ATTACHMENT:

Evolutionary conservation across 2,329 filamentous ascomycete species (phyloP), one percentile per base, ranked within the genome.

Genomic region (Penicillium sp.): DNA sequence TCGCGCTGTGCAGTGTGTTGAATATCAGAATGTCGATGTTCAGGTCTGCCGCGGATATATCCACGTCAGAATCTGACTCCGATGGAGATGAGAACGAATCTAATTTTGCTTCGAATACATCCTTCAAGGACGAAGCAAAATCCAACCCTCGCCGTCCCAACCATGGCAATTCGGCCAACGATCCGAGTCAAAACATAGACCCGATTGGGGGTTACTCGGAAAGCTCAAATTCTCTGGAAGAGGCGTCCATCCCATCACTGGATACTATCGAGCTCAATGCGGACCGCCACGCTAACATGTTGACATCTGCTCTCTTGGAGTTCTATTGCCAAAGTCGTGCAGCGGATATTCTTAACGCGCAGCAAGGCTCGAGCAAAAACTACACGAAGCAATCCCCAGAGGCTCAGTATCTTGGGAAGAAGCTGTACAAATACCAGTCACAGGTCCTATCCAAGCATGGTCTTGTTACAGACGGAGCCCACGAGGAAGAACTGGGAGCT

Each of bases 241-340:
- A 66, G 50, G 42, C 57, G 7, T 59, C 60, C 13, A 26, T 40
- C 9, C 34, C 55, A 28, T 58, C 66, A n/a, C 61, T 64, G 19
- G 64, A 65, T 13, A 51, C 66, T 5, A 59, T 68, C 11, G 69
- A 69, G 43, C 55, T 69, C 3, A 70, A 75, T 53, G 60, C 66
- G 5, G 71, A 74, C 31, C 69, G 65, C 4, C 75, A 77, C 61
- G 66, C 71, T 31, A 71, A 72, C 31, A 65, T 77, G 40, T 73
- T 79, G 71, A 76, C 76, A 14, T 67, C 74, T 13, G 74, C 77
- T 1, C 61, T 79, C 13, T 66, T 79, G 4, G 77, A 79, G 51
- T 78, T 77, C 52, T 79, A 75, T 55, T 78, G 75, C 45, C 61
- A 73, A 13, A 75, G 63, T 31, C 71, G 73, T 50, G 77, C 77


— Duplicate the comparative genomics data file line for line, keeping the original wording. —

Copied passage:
Evolutionary conservation across 2,329 filamentous ascomycete species (phyloP), one percentile per base, ranked within the genome.

Genomic region (Penicillium sp.): DNA sequence TCGCGCTGTGCAGTGTGTTGAATATCAGAATGTCGATGTTCAGGTCTGCCGCGGATATATCCACGTCAGAATCTGACTCCGATGGAGATGAGAACGAATCTAATTTTGCTTCGAATACATCCTTCAAGGACGAAGCAAAATCCAACCCTCGCCGTCCCAACCATGGCAATTCGGCCAACGATCCGAGTCAAAACATAGACCCGATTGGGGGTTACTCGGAAAGCTCAAATTCTCTGGAAGAGGCGTCCATCCCATCACTGGATACTATCGAGCTCAATGCGGACCGCCACGCTAACATGTTGACATCTGCTCTCTTGGAGTTCTATTGCCAAAGTCGTGCAGCGGATATTCTTAACGCGCAGCAAGGCTCGAGCAAAAACTACACGAAGCAATCCCCAGAGGCTCAGTATCTTGGGAAGAAGCTGTACAAATACCAGTCACAGGTCCTATCCAAGCATGGTCTTGTTACAGACGGAGCCCACGAGGAAGAACTGGGAGCT

Each of bases 241-340:
- A 66, G 50, G 42, C 57, G 7, T 59, C 60, C 13, A 26, T 40
- C 9, C 34, C 55, A 28, T 58, C 66, A n/a, C 61, T 64, G 19
- G 64, A 65, T 13, A 51, C 66, T 5, A 59, T 68, C 11, G 69
- A 69, G 43, C 55, T 69, C 3, A 70, A 75, T 53, G 60, C 66
- G 5, G 71, A 74, C 31, C 69, G 65, C 4, C 75, A 77, C 61
- G 66, C 71, T 31, A 71, A 72, C 31, A 65, T 77, G 40, T 73
- T 79, G 71, A 76, C 76, A 14, T 67, C 74, T 13, G 74, C 77
- T 1, C 61, T 79, C 13, T 66, T 79, G 4, G 77, A 79, G 51
- T 78, T 77, C 52, T 79, A 75, T 55, T 78, G 75, C 45, C 61
- A 73, A 13, A 75, G 63, T 31, C 71, G 73, T 50, G 77, C 77